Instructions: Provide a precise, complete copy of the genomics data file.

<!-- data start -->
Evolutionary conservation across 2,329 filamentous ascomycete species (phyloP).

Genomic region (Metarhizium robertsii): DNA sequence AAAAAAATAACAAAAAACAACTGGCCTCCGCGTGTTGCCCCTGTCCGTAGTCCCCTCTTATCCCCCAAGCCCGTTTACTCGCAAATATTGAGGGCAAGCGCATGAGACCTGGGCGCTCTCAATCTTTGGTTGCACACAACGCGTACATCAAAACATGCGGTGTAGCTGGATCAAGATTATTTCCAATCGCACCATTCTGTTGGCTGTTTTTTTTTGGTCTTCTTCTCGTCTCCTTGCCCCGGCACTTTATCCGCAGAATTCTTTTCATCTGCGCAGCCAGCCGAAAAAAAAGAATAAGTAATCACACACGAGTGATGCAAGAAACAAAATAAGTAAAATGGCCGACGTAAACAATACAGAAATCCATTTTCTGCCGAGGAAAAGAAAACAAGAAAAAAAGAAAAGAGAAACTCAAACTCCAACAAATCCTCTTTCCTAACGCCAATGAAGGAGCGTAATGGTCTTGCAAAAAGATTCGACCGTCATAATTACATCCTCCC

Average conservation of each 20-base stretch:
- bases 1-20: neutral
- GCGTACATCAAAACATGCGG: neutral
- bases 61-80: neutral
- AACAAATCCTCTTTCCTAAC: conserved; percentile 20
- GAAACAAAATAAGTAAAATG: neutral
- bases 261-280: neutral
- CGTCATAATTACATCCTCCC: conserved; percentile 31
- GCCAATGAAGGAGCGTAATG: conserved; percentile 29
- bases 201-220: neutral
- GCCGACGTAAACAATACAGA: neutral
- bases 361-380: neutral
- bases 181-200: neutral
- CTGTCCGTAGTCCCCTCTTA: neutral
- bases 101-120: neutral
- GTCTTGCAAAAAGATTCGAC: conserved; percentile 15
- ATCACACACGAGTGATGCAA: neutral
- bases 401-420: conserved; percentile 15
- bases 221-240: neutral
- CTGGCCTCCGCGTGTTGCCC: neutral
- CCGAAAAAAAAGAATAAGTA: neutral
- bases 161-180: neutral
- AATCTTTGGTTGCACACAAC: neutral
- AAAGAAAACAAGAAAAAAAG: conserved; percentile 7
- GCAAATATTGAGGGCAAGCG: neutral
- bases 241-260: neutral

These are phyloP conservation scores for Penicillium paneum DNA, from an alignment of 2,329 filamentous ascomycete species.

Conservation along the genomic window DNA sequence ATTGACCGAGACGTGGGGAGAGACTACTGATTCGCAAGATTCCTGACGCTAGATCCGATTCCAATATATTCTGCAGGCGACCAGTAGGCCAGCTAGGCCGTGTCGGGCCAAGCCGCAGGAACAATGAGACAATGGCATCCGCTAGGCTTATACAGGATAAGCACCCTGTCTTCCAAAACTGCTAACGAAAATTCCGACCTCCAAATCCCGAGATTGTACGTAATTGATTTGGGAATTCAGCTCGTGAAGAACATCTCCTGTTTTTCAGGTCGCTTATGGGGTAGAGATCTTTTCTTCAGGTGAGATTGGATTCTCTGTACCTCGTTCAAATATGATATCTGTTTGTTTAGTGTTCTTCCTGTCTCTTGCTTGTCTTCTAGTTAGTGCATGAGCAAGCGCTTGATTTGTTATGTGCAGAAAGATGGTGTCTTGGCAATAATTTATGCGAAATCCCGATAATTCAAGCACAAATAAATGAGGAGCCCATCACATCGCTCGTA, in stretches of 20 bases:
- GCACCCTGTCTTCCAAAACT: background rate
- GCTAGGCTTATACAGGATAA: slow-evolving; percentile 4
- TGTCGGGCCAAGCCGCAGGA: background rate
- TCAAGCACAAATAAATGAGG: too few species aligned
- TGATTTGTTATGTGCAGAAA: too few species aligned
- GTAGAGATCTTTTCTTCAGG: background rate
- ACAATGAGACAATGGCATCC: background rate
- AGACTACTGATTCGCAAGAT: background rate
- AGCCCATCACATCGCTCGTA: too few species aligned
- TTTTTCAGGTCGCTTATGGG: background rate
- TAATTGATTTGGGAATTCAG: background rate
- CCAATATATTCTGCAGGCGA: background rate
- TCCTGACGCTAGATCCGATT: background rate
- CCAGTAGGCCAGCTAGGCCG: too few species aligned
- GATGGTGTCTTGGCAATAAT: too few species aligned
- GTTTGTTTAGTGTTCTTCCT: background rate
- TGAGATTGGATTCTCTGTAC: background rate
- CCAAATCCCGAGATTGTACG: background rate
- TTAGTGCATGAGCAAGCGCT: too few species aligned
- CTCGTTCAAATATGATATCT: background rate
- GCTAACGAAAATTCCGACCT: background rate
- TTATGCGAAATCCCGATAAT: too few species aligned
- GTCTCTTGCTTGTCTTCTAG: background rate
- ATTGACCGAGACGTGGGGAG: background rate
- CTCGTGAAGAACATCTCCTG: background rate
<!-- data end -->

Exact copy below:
Evolutionary conservation across 2,329 filamentous ascomycete species (phyloP).

Genomic region (Metarhizium robertsii): DNA sequence AAAAAAATAACAAAAAACAACTGGCCTCCGCGTGTTGCCCCTGTCCGTAGTCCCCTCTTATCCCCCAAGCCCGTTTACTCGCAAATATTGAGGGCAAGCGCATGAGACCTGGGCGCTCTCAATCTTTGGTTGCACACAACGCGTACATCAAAACATGCGGTGTAGCTGGATCAAGATTATTTCCAATCGCACCATTCTGTTGGCTGTTTTTTTTTGGTCTTCTTCTCGTCTCCTTGCCCCGGCACTTTATCCGCAGAATTCTTTTCATCTGCGCAGCCAGCCGAAAAAAAAGAATAAGTAATCACACACGAGTGATGCAAGAAACAAAATAAGTAAAATGGCCGACGTAAACAATACAGAAATCCATTTTCTGCCGAGGAAAAGAAAACAAGAAAAAAAGAAAAGAGAAACTCAAACTCCAACAAATCCTCTTTCCTAACGCCAATGAAGGAGCGTAATGGTCTTGCAAAAAGATTCGACCGTCATAATTACATCCTCCC

Average conservation of each 20-base stretch:
- bases 1-20: neutral
- GCGTACATCAAAACATGCGG: neutral
- bases 61-80: neutral
- AACAAATCCTCTTTCCTAAC: conserved; percentile 20
- GAAACAAAATAAGTAAAATG: neutral
- bases 261-280: neutral
- CGTCATAATTACATCCTCCC: conserved; percentile 31
- GCCAATGAAGGAGCGTAATG: conserved; percentile 29
- bases 201-220: neutral
- GCCGACGTAAACAATACAGA: neutral
- bases 361-380: neutral
- bases 181-200: neutral
- CTGTCCGTAGTCCCCTCTTA: neutral
- bases 101-120: neutral
- GTCTTGCAAAAAGATTCGAC: conserved; percentile 15
- ATCACACACGAGTGATGCAA: neutral
- bases 401-420: conserved; percentile 15
- bases 221-240: neutral
- CTGGCCTCCGCGTGTTGCCC: neutral
- CCGAAAAAAAAGAATAAGTA: neutral
- bases 161-180: neutral
- AATCTTTGGTTGCACACAAC: neutral
- AAAGAAAACAAGAAAAAAAG: conserved; percentile 7
- GCAAATATTGAGGGCAAGCG: neutral
- bases 241-260: neutral

These are phyloP conservation scores for Penicillium paneum DNA, from an alignment of 2,329 filamentous ascomycete species.

Conservation along the genomic window DNA sequence ATTGACCGAGACGTGGGGAGAGACTACTGATTCGCAAGATTCCTGACGCTAGATCCGATTCCAATATATTCTGCAGGCGACCAGTAGGCCAGCTAGGCCGTGTCGGGCCAAGCCGCAGGAACAATGAGACAATGGCATCCGCTAGGCTTATACAGGATAAGCACCCTGTCTTCCAAAACTGCTAACGAAAATTCCGACCTCCAAATCCCGAGATTGTACGTAATTGATTTGGGAATTCAGCTCGTGAAGAACATCTCCTGTTTTTCAGGTCGCTTATGGGGTAGAGATCTTTTCTTCAGGTGAGATTGGATTCTCTGTACCTCGTTCAAATATGATATCTGTTTGTTTAGTGTTCTTCCTGTCTCTTGCTTGTCTTCTAGTTAGTGCATGAGCAAGCGCTTGATTTGTTATGTGCAGAAAGATGGTGTCTTGGCAATAATTTATGCGAAATCCCGATAATTCAAGCACAAATAAATGAGGAGCCCATCACATCGCTCGTA, in stretches of 20 bases:
- GCACCCTGTCTTCCAAAACT: background rate
- GCTAGGCTTATACAGGATAA: slow-evolving; percentile 4
- TGTCGGGCCAAGCCGCAGGA: background rate
- TCAAGCACAAATAAATGAGG: too few species aligned
- TGATTTGTTATGTGCAGAAA: too few species aligned
- GTAGAGATCTTTTCTTCAGG: background rate
- ACAATGAGACAATGGCATCC: background rate
- AGACTACTGATTCGCAAGAT: background rate
- AGCCCATCACATCGCTCGTA: too few species aligned
- TTTTTCAGGTCGCTTATGGG: background rate
- TAATTGATTTGGGAATTCAG: background rate
- CCAATATATTCTGCAGGCGA: background rate
- TCCTGACGCTAGATCCGATT: background rate
- CCAGTAGGCCAGCTAGGCCG: too few species aligned
- GATGGTGTCTTGGCAATAAT: too few species aligned
- GTTTGTTTAGTGTTCTTCCT: background rate
- TGAGATTGGATTCTCTGTAC: background rate
- CCAAATCCCGAGATTGTACG: background rate
- TTAGTGCATGAGCAAGCGCT: too few species aligned
- CTCGTTCAAATATGATATCT: background rate
- GCTAACGAAAATTCCGACCT: background rate
- TTATGCGAAATCCCGATAAT: too few species aligned
- GTCTCTTGCTTGTCTTCTAG: background rate
- ATTGACCGAGACGTGGGGAG: background rate
- CTCGTGAAGAACATCTCCTG: background rate